Need to get this done quick? File online – it’s by far the most efficient method. You can only complete the process between 7 a.m. and 10 p.m. EST, Monday through Friday, but you’ll receive your number immediately upon finishing the digital form. Keep in mind that you will need to provide a valid individual taxpayer number (like a Social Security Number) as part of the process.


You might prefer the feel and security of a paper form. In this case, download Form SS-4, complete it, and fax it to (855) 641-6935. You will receive your EIN within four business days.


Or, there’s always trusty postal mail. However, this is the slowest option, as processing typically takes around four weeks. If that doesn’t deter you, fill out Form SS-4 and send it to:

Internal Revenue Service Operation

Attn: EIN Operation

Cincinnati, OH 45999

Okay, so you’ve filed the Certificate of Organization, designated a registered agent, adopted an operating agreement, and filed for an EIN. Time to start doing business, right? Sorry, there are a couple of additional steps you may need to take first. But don’t worry, you’re almost there!

Step 6: Taxes, Licensing & Income Reporting

For all intents and purposes, most LLCs will be official after completing all the prior steps. Still, it’s important for business owners like Fanny to keep looking ahead, as there are certain maintenance requirements to keep a Connecticut LLC running smoothly and in good standing with the state.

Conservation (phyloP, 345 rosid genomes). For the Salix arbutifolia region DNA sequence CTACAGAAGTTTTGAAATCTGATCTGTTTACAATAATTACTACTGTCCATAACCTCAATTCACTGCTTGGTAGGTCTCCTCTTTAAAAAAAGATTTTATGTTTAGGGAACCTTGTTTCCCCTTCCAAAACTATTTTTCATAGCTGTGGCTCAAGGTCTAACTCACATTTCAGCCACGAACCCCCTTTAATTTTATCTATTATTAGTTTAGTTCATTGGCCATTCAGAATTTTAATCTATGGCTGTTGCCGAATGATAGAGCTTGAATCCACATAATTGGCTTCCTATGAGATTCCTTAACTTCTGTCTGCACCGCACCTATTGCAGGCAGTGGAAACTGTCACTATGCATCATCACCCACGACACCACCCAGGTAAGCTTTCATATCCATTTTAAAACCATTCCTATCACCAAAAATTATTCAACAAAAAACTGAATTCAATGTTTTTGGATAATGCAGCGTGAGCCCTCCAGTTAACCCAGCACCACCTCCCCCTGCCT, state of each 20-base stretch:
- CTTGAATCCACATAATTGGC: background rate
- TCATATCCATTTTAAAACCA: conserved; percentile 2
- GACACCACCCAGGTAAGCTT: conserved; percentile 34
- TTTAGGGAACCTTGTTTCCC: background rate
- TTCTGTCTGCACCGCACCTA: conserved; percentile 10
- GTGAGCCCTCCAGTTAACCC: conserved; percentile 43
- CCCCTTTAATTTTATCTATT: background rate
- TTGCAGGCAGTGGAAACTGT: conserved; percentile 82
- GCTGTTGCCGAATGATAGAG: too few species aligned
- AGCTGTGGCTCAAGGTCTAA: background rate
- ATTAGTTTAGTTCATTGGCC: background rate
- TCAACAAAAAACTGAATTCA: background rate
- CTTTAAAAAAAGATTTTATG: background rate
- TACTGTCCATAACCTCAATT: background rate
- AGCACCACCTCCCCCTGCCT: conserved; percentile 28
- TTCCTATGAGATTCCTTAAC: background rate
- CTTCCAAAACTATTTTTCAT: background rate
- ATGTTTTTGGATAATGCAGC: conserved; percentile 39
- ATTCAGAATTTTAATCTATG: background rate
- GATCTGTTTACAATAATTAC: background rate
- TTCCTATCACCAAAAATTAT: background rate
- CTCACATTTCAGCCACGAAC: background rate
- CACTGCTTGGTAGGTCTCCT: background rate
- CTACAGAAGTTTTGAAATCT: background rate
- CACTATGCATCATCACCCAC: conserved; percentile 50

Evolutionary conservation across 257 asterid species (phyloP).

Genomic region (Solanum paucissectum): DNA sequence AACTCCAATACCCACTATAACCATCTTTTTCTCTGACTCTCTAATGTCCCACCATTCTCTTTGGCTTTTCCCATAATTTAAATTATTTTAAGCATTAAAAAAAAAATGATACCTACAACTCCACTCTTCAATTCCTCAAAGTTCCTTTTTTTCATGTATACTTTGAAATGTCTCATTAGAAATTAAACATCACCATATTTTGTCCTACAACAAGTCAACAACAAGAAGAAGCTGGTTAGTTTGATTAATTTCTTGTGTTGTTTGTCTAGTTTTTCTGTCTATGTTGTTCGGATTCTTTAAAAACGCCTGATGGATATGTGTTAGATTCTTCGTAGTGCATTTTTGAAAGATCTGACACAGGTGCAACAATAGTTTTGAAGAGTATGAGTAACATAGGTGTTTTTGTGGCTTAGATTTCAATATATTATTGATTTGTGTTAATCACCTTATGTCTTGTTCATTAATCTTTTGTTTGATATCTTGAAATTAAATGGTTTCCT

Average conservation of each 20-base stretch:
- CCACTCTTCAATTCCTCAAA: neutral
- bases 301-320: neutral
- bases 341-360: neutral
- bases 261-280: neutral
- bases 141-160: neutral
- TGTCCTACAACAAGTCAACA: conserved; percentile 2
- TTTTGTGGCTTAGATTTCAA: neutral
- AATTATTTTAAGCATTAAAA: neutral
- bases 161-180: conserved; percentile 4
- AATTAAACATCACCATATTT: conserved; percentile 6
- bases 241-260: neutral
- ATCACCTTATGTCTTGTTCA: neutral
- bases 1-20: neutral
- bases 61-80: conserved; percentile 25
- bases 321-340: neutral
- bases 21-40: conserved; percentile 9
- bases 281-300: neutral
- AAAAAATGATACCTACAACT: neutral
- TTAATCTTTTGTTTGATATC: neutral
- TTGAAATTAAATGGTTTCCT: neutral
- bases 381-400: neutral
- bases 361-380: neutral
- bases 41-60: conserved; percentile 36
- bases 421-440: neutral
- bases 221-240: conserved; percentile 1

Before you start doing business, create a plan for the following potential LLC requirements:

Federal Taxes

As mentioned earlier, LLCs are almost always classified as “pass-through” entities, which means that they don’t pay income taxes directly to the federal government. That responsibility falls instead on the owners, who must include business income and losses on their personal 1040 tax returns and/or Schedule C. LLCs are flexible with tax structure, so you can choose to have yours taxed like a corporation instead. In this case, it would need to file a separate corporate tax return.

State Taxes

Even though the state income taxes are handled on LLC owners’ personal returns and not a separate corporate form, every Connecticut LLC needs to obtain a state tax registration number either online or by mailing a Form REG-1 to:

Department of Revenue Services State of Connecticut

P.O. Box 2937

 Hartford CT 06104-2937

Got your registration number? Good. You’ll need it to pay Connecticut’s Business Entity Tax, a biennial $250 payment.

Additional Taxes

And Connecticut’s business taxes don’t end there. Your LLC may still be responsible for specific payments if it meets certain conditions. Two of the most common are the Sales Tax, levied on businesses that sell taxable merchandise, and the Use Tax, for businesses that purchase taxable merchandise from out of state.

Other common requirements include Withholding and Unemployment Taxes, imposed on LLCs who hire employees.